Finance

Long-Lived Assets

Long-Lived Assets

Long-lived assets give the company a potential economic gain beyond the present year or period of operation. It might be beneficial to note that most, but not all, long-lived assets begin as some kind of company purchases. As non-current, or long-lived, assets are expected to last for more than a year, accounting handles long-lived assets differently based on their practical life.

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All assets are resources that the organization manages as a result of historical activities, and from which potential economic profits are projected to contribute to the company. If assets are expected to contribute to multiple-year earnings, such assets are considered long-lived, non-current, or long-term assets. Generally speaking, it is “long-lived,” since it will be around for some time and not consumed immediately.

Key Characteristics:

  • Long-term assets are deployed over many cycles of operation.
  • Every tangible or intangible object that is capable of being owned or managing to generate value and that is perceived to have significant economic worth, is called an asset.
  • As non-current, or long-lived, assets are assumed to last more than a year, accounting handles long-lived assets differently based on their useful life.

Long-lived properties typically fall into two sub-categories:

Long-lived asset

Tangible long-lived assets.

Tangible Long-lived assets are assets that have physical substance and reflect such assets that the firm will gain from for more than a year. Examples of long-lived tangible assets in business include computer equipment, furniture, machinery, buildings, and land.

The cost of a tangible long-lived asset is measured as the cost of purchasing the product plus any expenses involved in making it ready for its intended use. Let’s assume that owner paid $120,000 to purchase a piece of equipment for her factory and paid $5,000 in installation costs. The owner would record a cost of $125,000 for her equipment on the financial statements.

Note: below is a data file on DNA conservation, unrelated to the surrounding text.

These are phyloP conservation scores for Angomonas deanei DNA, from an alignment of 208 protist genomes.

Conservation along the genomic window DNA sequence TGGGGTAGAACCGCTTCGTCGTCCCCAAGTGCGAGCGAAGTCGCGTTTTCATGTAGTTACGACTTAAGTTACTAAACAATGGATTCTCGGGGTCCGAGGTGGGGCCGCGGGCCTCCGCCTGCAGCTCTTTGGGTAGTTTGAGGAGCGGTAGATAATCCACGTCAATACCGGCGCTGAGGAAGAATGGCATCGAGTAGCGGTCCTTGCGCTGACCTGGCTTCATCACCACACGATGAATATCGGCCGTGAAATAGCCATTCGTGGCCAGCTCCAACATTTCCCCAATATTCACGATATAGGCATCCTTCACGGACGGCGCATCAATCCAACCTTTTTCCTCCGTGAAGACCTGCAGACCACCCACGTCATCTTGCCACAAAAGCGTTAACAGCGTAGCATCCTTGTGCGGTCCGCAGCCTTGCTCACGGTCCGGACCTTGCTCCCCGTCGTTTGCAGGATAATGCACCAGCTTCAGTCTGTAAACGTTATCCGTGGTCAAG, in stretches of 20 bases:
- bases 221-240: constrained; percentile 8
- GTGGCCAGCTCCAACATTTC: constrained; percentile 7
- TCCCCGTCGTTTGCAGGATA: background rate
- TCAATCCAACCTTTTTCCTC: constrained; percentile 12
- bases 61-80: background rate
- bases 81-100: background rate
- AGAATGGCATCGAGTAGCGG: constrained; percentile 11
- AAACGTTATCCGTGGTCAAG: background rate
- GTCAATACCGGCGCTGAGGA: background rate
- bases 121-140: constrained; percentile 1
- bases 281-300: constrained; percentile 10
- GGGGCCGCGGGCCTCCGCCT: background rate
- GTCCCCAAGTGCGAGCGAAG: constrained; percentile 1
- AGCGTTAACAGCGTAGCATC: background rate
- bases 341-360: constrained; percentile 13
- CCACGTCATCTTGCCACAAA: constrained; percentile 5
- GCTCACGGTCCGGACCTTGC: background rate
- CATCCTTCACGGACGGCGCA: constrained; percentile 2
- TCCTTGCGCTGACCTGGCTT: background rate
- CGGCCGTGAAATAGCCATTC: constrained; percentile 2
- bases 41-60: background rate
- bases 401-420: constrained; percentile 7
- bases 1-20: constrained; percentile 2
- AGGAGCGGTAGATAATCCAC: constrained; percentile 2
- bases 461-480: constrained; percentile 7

Long-lived tangible assets lose their worth when they are used over time and this is known as depreciation. A business will record depreciation or cost of using the asset per year in the same time span that the asset’s income helped the company gain. This means that the owner would record depreciation for each of her tangible long-lived assets separately. The amount of depreciation reported over the life of the asset is known as accumulated depreciation, and that value is excluded from the asset’s cost of reporting on the financial statements.

Intangible long-lived assets.

These are intangibles that hold great value to the business. Intangible assets could be created internally or purchased readily. One of the internally created cardinal important intangibles is Goodwill, it is the brand name and goodwill created by the business over the years in the market. Other intangibles include copyrights, patents, trademarks, brand names, etc. Some intangible assets have finite lives, and others have infinite lives, such as goodwill. Finite-lived intangible assets are amortized over their entire lifetime, and an amortization expense is recorded on the statement of income.  In comparison, indefinite-lived intangible assets are checked for damage at least annually, and a cost of loss, if any, is recorded in the income statement over the impairment period.

Often, intangible assets are deemed identifiable or unidentifiable. An identifiable asset under IFRS is that which is;

  • Separable from the firm or arises from a legal or contractual right
  • Controlled by the firm

On the other hand, one unidentifiable asset is one that cannot be separated from the company. It may have an indefinite life too.

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 De-recognition of long-lived assets

Long-lived assets are de-recognized until lost, exchanged, or abandoned.

If an asset is sold, it is taken off the balance sheet. In the income statement, a profit or loss is recorded to the degree of the difference between the selling proceeds and the asset’s carrying value.

If an asset is exchanged for another asset, gain or loss is measured by comparing the old asset’s carrying value to the old asset’s fair value (or the new asset’s fair value, if it is easier to determine). The old asset’s carrying value is excluded from the balance sheet and the new asset is recorded at its fair value.

When an asset is abandoned, it is excluded from the balance sheet and a loss to that extent is recognized on the income statement.

 

Author: Varsha Bhambhani

About Author: About Author: I’m an FRM professional and CFAL-2 candidate with 3 yrs of work ex in the risk domain. My interest includes mathematics and finance. From a personal life perspective, I love health and fitness, in not studying one can find me inside the gym aka nerd gym rat.

 

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